Practical steps called for to improve mental health
A peak mental health body has called on the government to take practical steps to improve mental health in the workplace ahead of the inquiry into mental health in Australia.
SuperFriend, the workplace mental health and wellbeing partner for the superannuation and insurance industry, has released its submission to the government’s inquiry by calling for practical steps to be taken.
The Coalition government, which launched the mental health inquiry, said that the Productivity Commission would consider how mental illness can affect all aspects of a person’s quality of life, including physical health, social participation, education, employment and financial status.
At the launch, Treasurer Josh Frydenberg said that the inquiry would ultimately help the government to make policy decisions to the benefit of all Australians.
“The inquiry will be able to make recommendations as to how the government can better support Australians living with mental illness, to enable them to lead fulfilling and contributing lives,” said Mr Frydenberg.
SuperFriend has responded to the inquiry by applauding its set-up and recognition of mental health.
“With the growing momentum for action to create mentally healthy workplaces on the part of employers and business owners in this area comes significant opportunities for Australian government leadership to promote what works, catalyse industry-led implementation and bring together stakeholders who have not traditionally collaborated,” SuperFriend said in its submission.
SuperFriend chief executive Margo Lydon said that insurance claims relating to mental illness and suicide were increasing and were costing Australians dearly.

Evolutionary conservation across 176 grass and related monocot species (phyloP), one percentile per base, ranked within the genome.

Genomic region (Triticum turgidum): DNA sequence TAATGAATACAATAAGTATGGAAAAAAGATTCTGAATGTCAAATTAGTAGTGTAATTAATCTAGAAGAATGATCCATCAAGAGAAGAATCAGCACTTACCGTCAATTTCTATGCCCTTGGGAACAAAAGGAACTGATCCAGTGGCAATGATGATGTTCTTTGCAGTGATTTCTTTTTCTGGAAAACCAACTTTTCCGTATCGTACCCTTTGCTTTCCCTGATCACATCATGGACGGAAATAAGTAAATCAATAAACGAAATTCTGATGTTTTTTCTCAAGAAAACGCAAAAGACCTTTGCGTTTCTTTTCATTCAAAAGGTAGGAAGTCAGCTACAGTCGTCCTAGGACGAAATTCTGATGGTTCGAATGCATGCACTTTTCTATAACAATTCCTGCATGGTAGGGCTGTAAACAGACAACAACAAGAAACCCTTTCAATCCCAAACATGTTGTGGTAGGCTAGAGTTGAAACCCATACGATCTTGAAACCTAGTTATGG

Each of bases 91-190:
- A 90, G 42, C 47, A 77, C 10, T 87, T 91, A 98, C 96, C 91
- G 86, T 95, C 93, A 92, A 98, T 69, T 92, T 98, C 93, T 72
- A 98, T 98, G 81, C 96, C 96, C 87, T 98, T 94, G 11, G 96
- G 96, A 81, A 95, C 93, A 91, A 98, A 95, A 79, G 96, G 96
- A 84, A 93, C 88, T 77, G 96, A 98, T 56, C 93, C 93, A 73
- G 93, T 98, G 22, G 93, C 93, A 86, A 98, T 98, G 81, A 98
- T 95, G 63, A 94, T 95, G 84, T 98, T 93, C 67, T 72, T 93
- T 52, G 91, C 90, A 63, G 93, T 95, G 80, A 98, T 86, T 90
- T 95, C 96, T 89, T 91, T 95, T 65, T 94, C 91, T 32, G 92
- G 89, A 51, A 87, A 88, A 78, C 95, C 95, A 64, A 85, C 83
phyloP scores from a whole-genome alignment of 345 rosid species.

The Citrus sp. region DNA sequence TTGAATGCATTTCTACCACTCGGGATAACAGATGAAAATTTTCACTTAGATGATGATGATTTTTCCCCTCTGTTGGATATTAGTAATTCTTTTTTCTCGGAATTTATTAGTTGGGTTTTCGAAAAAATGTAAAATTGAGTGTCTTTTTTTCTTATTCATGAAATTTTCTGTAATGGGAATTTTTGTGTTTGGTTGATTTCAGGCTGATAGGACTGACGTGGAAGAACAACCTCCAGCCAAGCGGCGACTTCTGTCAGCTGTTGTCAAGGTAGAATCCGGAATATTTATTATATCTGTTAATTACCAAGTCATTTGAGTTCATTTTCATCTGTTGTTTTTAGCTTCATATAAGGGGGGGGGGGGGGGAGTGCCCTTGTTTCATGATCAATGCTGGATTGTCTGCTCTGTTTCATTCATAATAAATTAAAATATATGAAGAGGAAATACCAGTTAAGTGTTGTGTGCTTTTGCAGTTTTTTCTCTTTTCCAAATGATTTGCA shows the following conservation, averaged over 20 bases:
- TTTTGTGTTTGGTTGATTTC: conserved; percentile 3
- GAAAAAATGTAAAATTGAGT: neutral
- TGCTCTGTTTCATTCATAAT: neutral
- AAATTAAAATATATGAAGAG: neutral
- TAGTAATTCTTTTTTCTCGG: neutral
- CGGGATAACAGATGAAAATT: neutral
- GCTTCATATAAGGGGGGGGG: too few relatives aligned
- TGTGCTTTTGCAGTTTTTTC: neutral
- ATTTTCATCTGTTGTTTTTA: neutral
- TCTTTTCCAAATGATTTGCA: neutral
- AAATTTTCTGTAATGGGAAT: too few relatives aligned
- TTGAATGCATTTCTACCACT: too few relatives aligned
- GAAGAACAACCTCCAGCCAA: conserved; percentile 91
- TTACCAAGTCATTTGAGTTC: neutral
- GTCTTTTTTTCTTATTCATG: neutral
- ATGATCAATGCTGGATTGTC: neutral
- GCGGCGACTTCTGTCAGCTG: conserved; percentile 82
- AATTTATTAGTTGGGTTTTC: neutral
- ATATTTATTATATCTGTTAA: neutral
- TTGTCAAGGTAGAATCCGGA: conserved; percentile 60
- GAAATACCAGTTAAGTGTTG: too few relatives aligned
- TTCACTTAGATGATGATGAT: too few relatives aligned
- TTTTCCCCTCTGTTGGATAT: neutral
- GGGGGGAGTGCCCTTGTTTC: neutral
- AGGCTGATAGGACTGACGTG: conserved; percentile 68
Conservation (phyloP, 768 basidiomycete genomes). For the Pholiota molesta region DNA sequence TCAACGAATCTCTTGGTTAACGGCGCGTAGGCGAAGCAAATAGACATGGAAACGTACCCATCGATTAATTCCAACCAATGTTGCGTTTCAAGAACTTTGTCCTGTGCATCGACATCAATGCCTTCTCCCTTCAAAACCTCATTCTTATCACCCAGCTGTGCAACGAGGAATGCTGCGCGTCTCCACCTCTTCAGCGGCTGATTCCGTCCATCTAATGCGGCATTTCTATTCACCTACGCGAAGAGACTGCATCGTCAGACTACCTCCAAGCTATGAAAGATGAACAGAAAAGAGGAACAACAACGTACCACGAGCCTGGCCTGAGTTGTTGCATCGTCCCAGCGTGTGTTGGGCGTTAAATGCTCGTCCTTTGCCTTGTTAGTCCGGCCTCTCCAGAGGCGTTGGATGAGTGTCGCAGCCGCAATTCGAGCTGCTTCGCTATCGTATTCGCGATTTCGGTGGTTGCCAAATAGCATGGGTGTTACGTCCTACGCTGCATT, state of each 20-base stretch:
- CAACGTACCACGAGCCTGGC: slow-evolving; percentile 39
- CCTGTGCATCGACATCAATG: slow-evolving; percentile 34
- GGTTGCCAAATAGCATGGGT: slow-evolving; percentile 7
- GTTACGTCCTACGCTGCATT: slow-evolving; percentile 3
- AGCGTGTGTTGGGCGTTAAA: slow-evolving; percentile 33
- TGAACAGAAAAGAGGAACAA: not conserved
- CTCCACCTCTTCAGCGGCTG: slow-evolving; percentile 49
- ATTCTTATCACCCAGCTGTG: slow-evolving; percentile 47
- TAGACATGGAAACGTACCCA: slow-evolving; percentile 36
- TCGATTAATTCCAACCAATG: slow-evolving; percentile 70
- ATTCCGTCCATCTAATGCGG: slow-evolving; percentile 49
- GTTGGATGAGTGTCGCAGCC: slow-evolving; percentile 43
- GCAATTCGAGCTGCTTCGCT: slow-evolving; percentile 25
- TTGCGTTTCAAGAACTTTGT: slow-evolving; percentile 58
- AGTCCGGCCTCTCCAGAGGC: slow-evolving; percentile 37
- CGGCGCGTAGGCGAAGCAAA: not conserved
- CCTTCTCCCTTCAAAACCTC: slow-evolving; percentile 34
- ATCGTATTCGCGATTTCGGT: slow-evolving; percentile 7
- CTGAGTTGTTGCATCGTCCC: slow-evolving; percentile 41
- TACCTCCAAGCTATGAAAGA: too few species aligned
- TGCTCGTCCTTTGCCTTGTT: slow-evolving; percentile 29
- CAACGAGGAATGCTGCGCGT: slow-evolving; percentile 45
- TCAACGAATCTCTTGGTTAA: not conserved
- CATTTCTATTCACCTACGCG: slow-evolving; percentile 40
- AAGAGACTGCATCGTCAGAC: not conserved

“Managing these claims is complex and costly, but the human cost is the real tragedy.
“Further to that, it’s well known that the broader cost of mental illness in Australia is nudging $70 billion each and every year,” she said.
Ms Lydon said that SuperFriend acknowledged that Australians spent so much time at their workplace, and there was a clear correlation between mentally healthy workplaces and improved mental health.
“We are calling for the government to introduce practical measures in working with the industry and business in creating mentally healthy workplaces across Australia for all Australians,” she said.
SuperFriend recommended that the government take four practical steps that the group says will reduce the costs of mental ill-health, address the barriers to implementation and improve contribution of workers across all Australians.
1. Establish a cross-sector working group
“SuperFriend is calling for the establishment of a cross-sector working group to identify and document best practice for the early intervention and effective management of poor mental health, in the context of claims management,” Ms Lydon said.
2. Investment in the development of a National Workplace Initiative
“Key components of the initiative include a useful national workplace mental health resource that details what works and a clear step-by-step process for action. It will draw on existing resources. Simple, practical implementation guidance material to assist workplaces to convert their mental health strategies into action,” Ms Lydon said.
3. Develop incentives for industry-led implementation
“SuperFriend recommends the government to develop incentives for industries to adopt national evidence-based approaches to workplace mental health and wellbeing and adapt it to their environments and working conditions,” she said.
4. Positive, strength-based strategies across all investments
“SuperFriend calls on the government to ensure that their investments in the workplace mental health and wellbeing reflect the link between positive, strength-based strategies in the workplace and improved engagement, productivity, contribution and participation at work and across the economy,” Ms Lydon said.
Ms Lydon said she welcomed the opportunity to work with the government to achieving better mental health in workplaces across Australia.
“We welcome the opportunity to share our thoughts and recommendations with the Australian government so we can achieve our shared vision of improving mental health for the benefit of workers, their families, workplaces, the community and the economy.”
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